Single Action Theatre Company

at Greenview Arts Center

Art has very practical consequences. Most "cultural appreciation" ignores this and is no more relevant than a game of "Bingo," and less honest.--Edward Bond

British playwright Edward Bond is a rigid, humorless ideologue. Though William Shakespeare wrote plays more powerful than life, Bond naively expects the man to be as complete as his creations--as compassionate as Prospero, as furious at hypocrisy as Hamlet, as enraged at poverty as broken Lear. Woe to him for being merely human.

In the 1973 Bingo, cryptically subtitled Scenes of Money & Death, Bond imagines, without relying on fact, the bard six months before his death, in 1616. Forlornly haunting the garden of New Place, his imposing Stratford home, he is no contented country gentleman enjoying the fruits of a full career. Mired in a funk, he sits indifferent to starving, even hanged, peasants, on whose rent he lives, as well as to his demented, mistreated wife and his practical daughter Judith, who despises him for ignoring the world. "Life doesn't seem to touch you," she says, but he rejects her for such "banalities."

Indifferent to the consequences, Shakespeare protects his income by colluding with the local gentry to enclose Stratford's 400 acres of common fields, land used to feed the town's many poor (700 out of 2,000 residents), and using it to graze sheep rather than grow corn. (Shakespeare's participation in this theft is only speculation.)

In what Bond must consider a cunning deflation, he frames each bard-bashing scene with voice-overs from Shakespeare's eloquent plays. Gotcha, Bond seems to chuckle--as if every action a writer takes should be judged by the lines he pens.

Despite the massive suffering around him, Bond's Shakespeare (certainly no one else's) can do no more than scratch his broad brow and mouth inanities like "What is the right question?" Or drink to oblivion with a contentedly sinful Ben Jonson. Or mutter un-Shakespearean remarks: "Every writer writes in another man's blood." "They were whipped and hanged so I could be free." "I could have done so much." "To have usurped the place of God, and lied." "If I wasn't dead I would kill myself." (If you go by Bond's script, the bard gave all his good lines to his characters.) In a breathless soliloquy he links bearbaiting to human cruelty, and later he sits in the snow to provide a metaphor for his sterility.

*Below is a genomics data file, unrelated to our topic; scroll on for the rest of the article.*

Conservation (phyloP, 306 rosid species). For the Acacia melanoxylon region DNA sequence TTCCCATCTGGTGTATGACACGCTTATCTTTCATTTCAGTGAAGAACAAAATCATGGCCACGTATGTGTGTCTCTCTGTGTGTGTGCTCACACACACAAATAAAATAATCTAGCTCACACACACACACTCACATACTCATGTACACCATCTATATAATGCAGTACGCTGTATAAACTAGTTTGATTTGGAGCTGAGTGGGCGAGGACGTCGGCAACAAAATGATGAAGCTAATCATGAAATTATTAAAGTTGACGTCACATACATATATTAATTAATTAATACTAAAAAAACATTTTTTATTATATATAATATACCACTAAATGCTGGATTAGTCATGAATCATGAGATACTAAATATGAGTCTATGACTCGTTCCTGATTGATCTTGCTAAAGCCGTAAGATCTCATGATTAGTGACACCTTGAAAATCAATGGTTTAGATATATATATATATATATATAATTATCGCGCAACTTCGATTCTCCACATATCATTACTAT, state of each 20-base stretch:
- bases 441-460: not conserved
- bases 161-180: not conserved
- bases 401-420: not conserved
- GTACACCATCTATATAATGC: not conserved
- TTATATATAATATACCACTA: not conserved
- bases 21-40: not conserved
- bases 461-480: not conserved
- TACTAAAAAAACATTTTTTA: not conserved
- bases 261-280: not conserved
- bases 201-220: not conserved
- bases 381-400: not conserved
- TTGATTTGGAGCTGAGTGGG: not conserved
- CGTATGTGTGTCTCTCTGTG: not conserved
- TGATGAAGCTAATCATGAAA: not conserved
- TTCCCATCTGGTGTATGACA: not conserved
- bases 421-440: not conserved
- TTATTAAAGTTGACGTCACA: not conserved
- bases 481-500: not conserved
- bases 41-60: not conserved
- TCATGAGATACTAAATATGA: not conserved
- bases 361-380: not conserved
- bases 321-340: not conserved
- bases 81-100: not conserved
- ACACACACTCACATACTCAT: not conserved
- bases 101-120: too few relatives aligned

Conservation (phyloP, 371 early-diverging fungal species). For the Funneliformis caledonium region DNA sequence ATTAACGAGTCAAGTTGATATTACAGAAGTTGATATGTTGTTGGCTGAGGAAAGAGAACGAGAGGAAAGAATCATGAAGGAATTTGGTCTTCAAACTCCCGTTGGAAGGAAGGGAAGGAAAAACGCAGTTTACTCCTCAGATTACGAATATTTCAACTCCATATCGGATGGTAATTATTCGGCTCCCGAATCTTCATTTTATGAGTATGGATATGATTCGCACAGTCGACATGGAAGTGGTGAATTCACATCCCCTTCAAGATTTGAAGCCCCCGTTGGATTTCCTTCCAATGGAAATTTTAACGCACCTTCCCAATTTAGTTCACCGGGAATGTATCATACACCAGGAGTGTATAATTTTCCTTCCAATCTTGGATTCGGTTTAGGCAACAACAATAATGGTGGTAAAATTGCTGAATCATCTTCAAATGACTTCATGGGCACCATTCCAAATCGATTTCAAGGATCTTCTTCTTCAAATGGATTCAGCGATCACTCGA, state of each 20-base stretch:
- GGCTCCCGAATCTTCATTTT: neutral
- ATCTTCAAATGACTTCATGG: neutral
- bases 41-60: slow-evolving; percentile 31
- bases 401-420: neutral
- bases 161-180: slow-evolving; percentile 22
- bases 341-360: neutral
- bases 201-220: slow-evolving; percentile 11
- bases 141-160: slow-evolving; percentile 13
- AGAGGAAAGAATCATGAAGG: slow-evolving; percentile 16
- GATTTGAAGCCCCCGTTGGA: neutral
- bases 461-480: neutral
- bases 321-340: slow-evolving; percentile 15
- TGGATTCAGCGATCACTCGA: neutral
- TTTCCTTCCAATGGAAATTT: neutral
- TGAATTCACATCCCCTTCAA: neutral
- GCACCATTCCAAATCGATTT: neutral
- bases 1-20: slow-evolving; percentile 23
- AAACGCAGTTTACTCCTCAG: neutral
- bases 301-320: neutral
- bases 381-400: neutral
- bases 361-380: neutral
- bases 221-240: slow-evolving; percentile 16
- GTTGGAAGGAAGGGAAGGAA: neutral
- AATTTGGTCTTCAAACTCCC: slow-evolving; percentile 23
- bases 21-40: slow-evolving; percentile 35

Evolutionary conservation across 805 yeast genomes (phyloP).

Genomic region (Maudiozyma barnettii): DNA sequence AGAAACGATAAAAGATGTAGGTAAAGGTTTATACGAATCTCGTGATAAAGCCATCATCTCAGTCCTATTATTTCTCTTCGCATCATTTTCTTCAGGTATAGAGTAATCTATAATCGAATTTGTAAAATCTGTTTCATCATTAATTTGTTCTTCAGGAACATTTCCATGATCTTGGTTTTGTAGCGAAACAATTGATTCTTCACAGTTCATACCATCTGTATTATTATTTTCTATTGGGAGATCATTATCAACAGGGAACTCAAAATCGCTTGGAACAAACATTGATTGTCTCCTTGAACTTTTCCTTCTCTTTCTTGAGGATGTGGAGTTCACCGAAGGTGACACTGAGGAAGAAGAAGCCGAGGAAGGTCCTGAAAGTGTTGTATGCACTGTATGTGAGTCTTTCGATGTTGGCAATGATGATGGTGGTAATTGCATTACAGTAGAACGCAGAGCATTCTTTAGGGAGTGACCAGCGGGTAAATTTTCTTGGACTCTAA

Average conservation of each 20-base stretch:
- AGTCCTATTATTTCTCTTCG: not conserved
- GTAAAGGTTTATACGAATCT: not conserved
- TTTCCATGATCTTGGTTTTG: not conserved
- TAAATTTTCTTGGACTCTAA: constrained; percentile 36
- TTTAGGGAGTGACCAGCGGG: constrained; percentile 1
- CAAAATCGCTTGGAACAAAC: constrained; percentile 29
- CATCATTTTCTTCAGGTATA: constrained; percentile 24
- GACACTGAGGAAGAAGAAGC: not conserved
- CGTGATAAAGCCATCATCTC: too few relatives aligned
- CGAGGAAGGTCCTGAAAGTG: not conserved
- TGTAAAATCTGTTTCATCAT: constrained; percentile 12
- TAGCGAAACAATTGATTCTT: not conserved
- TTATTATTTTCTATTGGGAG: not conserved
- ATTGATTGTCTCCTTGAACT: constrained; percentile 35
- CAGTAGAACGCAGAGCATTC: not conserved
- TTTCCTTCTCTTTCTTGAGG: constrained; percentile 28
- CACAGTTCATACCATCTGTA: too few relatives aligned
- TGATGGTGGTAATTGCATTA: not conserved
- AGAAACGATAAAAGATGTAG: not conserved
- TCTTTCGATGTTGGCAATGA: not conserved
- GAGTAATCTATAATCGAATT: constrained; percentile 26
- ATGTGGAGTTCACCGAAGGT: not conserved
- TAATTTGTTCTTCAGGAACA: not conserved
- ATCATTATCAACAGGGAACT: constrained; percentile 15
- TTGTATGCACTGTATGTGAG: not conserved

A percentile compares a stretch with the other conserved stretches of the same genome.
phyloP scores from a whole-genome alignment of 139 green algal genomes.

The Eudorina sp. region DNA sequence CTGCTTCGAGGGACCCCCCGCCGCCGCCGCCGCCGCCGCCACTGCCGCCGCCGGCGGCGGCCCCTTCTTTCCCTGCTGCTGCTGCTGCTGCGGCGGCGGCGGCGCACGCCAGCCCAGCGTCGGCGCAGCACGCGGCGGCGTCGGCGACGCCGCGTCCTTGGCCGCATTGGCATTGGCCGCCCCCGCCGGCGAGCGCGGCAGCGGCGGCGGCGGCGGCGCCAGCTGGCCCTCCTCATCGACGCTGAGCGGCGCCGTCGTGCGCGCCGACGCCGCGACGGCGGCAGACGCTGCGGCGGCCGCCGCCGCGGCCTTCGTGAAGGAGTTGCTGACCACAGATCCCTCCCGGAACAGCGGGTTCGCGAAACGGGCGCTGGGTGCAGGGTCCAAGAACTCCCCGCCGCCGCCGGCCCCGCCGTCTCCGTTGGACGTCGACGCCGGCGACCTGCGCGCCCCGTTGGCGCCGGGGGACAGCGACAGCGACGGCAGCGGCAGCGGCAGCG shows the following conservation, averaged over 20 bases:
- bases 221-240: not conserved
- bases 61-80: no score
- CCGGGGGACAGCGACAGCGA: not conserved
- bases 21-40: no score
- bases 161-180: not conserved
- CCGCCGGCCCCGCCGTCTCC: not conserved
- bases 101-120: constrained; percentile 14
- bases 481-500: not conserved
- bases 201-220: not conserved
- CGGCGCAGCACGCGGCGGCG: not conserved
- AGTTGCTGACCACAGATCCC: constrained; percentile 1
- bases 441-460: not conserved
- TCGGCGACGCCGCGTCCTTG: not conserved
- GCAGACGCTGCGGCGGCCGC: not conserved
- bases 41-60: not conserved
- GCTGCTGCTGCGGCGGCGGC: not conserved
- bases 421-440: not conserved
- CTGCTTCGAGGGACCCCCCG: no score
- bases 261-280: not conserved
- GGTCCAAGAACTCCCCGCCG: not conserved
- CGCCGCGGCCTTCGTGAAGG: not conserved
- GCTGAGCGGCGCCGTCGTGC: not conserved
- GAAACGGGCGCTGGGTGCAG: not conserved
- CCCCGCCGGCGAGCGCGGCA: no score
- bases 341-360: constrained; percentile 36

Bond's leftist indignation at the unremarkable fact that Shakespeare was not the sum of his lines is as pathetic as the pieties of conservative Victorians who glibly assumed only good people could write moral works. But however wrongheaded its assumptions, Bingo might still intrigue if Bond had discovered some conflict in the situation. Of course that's impossible with a protagonist who's a beaten man before we meet him, passive to the point of paralysis and depressed to the point of suicide. And no antagonist offers an alternative to the bard's enervation: the play just dumps on Shakespeare until it kills him off.

Whatever drew the Single Action Theatre Company to this cold script, they haven't thawed it. Robert Koon's staging surrounds Shakespeare with the bustle of a peasants' revolt, but Chuck Coyl's introverted and alienated portrait of a perversely inarticulate bard drags everything down with it. It takes energy to convey this much repression; sadly, Coyl was coached to impersonate a black hole (though he does look a lot like Shakespeare's bust).

There are scant diversions: Rob Stormont's heartily unrepentant Ben Jonson, Sarah Rudinoff's loud Judith, John Young's martyred agrarian reformer, Tim Philbin's venal landowner, who, like The Cherry Orchard's Lopakhin, fills a moral void with greed. But no actor miracles will fill Bond's void. Stay home and read King Lear.

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